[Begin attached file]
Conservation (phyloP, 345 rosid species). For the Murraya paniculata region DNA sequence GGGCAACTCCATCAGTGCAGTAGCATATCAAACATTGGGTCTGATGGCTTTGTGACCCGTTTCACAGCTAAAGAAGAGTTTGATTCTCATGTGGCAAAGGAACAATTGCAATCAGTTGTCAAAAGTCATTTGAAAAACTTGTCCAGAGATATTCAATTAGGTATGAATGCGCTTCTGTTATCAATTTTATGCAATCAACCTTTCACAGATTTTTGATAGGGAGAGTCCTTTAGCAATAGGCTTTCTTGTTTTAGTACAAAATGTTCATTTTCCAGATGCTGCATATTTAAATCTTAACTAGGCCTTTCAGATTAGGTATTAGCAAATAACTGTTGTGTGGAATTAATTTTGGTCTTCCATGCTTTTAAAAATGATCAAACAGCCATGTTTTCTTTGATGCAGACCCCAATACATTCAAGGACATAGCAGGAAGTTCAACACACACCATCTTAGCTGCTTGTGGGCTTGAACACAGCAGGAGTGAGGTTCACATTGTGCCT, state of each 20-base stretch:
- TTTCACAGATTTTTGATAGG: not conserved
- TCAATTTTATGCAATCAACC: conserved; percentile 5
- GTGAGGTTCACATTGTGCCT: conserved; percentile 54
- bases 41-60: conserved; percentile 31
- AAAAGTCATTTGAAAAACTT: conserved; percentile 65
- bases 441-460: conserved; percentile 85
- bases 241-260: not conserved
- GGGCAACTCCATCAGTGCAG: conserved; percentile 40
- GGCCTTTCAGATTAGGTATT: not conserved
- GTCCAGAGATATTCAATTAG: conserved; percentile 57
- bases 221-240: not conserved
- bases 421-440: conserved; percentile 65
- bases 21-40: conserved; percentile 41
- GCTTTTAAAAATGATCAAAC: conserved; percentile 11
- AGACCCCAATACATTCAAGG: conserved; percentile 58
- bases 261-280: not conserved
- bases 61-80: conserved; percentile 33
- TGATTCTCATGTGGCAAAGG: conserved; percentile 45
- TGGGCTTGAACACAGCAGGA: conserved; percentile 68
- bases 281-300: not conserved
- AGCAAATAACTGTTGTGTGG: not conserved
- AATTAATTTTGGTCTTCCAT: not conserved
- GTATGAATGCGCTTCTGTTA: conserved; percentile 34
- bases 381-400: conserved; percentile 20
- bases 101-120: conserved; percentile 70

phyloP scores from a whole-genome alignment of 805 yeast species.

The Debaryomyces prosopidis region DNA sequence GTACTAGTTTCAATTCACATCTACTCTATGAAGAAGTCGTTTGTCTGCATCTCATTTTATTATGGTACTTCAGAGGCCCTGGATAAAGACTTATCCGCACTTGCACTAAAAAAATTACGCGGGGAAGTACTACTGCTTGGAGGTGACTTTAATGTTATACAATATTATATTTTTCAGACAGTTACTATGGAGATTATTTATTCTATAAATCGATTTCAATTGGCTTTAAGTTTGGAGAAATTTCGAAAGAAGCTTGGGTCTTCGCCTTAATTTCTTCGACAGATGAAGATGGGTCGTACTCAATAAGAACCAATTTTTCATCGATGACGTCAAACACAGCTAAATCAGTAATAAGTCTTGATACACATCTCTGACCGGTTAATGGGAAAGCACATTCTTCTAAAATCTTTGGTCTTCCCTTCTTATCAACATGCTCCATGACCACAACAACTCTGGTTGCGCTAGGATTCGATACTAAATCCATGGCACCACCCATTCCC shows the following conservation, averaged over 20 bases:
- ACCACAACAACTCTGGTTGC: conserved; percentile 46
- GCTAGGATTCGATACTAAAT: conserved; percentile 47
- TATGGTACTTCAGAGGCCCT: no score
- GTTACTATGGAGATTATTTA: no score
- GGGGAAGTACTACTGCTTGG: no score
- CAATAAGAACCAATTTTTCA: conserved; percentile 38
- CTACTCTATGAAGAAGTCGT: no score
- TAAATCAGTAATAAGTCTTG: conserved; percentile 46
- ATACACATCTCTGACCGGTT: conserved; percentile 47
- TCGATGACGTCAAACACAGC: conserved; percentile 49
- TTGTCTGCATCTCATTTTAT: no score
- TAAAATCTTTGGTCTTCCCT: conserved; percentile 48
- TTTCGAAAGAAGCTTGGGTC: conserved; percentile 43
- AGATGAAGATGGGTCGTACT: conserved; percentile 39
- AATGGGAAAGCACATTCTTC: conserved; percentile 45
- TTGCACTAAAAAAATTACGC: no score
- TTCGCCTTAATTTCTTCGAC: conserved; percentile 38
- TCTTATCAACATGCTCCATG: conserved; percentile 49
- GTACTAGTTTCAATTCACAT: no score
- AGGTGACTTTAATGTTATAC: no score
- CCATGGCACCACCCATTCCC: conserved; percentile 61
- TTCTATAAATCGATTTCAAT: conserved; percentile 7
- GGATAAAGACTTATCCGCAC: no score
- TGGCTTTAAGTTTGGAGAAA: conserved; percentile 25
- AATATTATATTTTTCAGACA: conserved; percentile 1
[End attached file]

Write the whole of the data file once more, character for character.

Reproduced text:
Conservation (phyloP, 345 rosid species). For the Murraya paniculata region DNA sequence GGGCAACTCCATCAGTGCAGTAGCATATCAAACATTGGGTCTGATGGCTTTGTGACCCGTTTCACAGCTAAAGAAGAGTTTGATTCTCATGTGGCAAAGGAACAATTGCAATCAGTTGTCAAAAGTCATTTGAAAAACTTGTCCAGAGATATTCAATTAGGTATGAATGCGCTTCTGTTATCAATTTTATGCAATCAACCTTTCACAGATTTTTGATAGGGAGAGTCCTTTAGCAATAGGCTTTCTTGTTTTAGTACAAAATGTTCATTTTCCAGATGCTGCATATTTAAATCTTAACTAGGCCTTTCAGATTAGGTATTAGCAAATAACTGTTGTGTGGAATTAATTTTGGTCTTCCATGCTTTTAAAAATGATCAAACAGCCATGTTTTCTTTGATGCAGACCCCAATACATTCAAGGACATAGCAGGAAGTTCAACACACACCATCTTAGCTGCTTGTGGGCTTGAACACAGCAGGAGTGAGGTTCACATTGTGCCT, state of each 20-base stretch:
- TTTCACAGATTTTTGATAGG: not conserved
- TCAATTTTATGCAATCAACC: conserved; percentile 5
- GTGAGGTTCACATTGTGCCT: conserved; percentile 54
- bases 41-60: conserved; percentile 31
- AAAAGTCATTTGAAAAACTT: conserved; percentile 65
- bases 441-460: conserved; percentile 85
- bases 241-260: not conserved
- GGGCAACTCCATCAGTGCAG: conserved; percentile 40
- GGCCTTTCAGATTAGGTATT: not conserved
- GTCCAGAGATATTCAATTAG: conserved; percentile 57
- bases 221-240: not conserved
- bases 421-440: conserved; percentile 65
- bases 21-40: conserved; percentile 41
- GCTTTTAAAAATGATCAAAC: conserved; percentile 11
- AGACCCCAATACATTCAAGG: conserved; percentile 58
- bases 261-280: not conserved
- bases 61-80: conserved; percentile 33
- TGATTCTCATGTGGCAAAGG: conserved; percentile 45
- TGGGCTTGAACACAGCAGGA: conserved; percentile 68
- bases 281-300: not conserved
- AGCAAATAACTGTTGTGTGG: not conserved
- AATTAATTTTGGTCTTCCAT: not conserved
- GTATGAATGCGCTTCTGTTA: conserved; percentile 34
- bases 381-400: conserved; percentile 20
- bases 101-120: conserved; percentile 70

phyloP scores from a whole-genome alignment of 805 yeast species.

The Debaryomyces prosopidis region DNA sequence GTACTAGTTTCAATTCACATCTACTCTATGAAGAAGTCGTTTGTCTGCATCTCATTTTATTATGGTACTTCAGAGGCCCTGGATAAAGACTTATCCGCACTTGCACTAAAAAAATTACGCGGGGAAGTACTACTGCTTGGAGGTGACTTTAATGTTATACAATATTATATTTTTCAGACAGTTACTATGGAGATTATTTATTCTATAAATCGATTTCAATTGGCTTTAAGTTTGGAGAAATTTCGAAAGAAGCTTGGGTCTTCGCCTTAATTTCTTCGACAGATGAAGATGGGTCGTACTCAATAAGAACCAATTTTTCATCGATGACGTCAAACACAGCTAAATCAGTAATAAGTCTTGATACACATCTCTGACCGGTTAATGGGAAAGCACATTCTTCTAAAATCTTTGGTCTTCCCTTCTTATCAACATGCTCCATGACCACAACAACTCTGGTTGCGCTAGGATTCGATACTAAATCCATGGCACCACCCATTCCC shows the following conservation, averaged over 20 bases:
- ACCACAACAACTCTGGTTGC: conserved; percentile 46
- GCTAGGATTCGATACTAAAT: conserved; percentile 47
- TATGGTACTTCAGAGGCCCT: no score
- GTTACTATGGAGATTATTTA: no score
- GGGGAAGTACTACTGCTTGG: no score
- CAATAAGAACCAATTTTTCA: conserved; percentile 38
- CTACTCTATGAAGAAGTCGT: no score
- TAAATCAGTAATAAGTCTTG: conserved; percentile 46
- ATACACATCTCTGACCGGTT: conserved; percentile 47
- TCGATGACGTCAAACACAGC: conserved; percentile 49
- TTGTCTGCATCTCATTTTAT: no score
- TAAAATCTTTGGTCTTCCCT: conserved; percentile 48
- TTTCGAAAGAAGCTTGGGTC: conserved; percentile 43
- AGATGAAGATGGGTCGTACT: conserved; percentile 39
- AATGGGAAAGCACATTCTTC: conserved; percentile 45
- TTGCACTAAAAAAATTACGC: no score
- TTCGCCTTAATTTCTTCGAC: conserved; percentile 38
- TCTTATCAACATGCTCCATG: conserved; percentile 49
- GTACTAGTTTCAATTCACAT: no score
- AGGTGACTTTAATGTTATAC: no score
- CCATGGCACCACCCATTCCC: conserved; percentile 61
- TTCTATAAATCGATTTCAAT: conserved; percentile 7
- GGATAAAGACTTATCCGCAC: no score
- TGGCTTTAAGTTTGGAGAAA: conserved; percentile 25
- AATATTATATTTTTCAGACA: conserved; percentile 1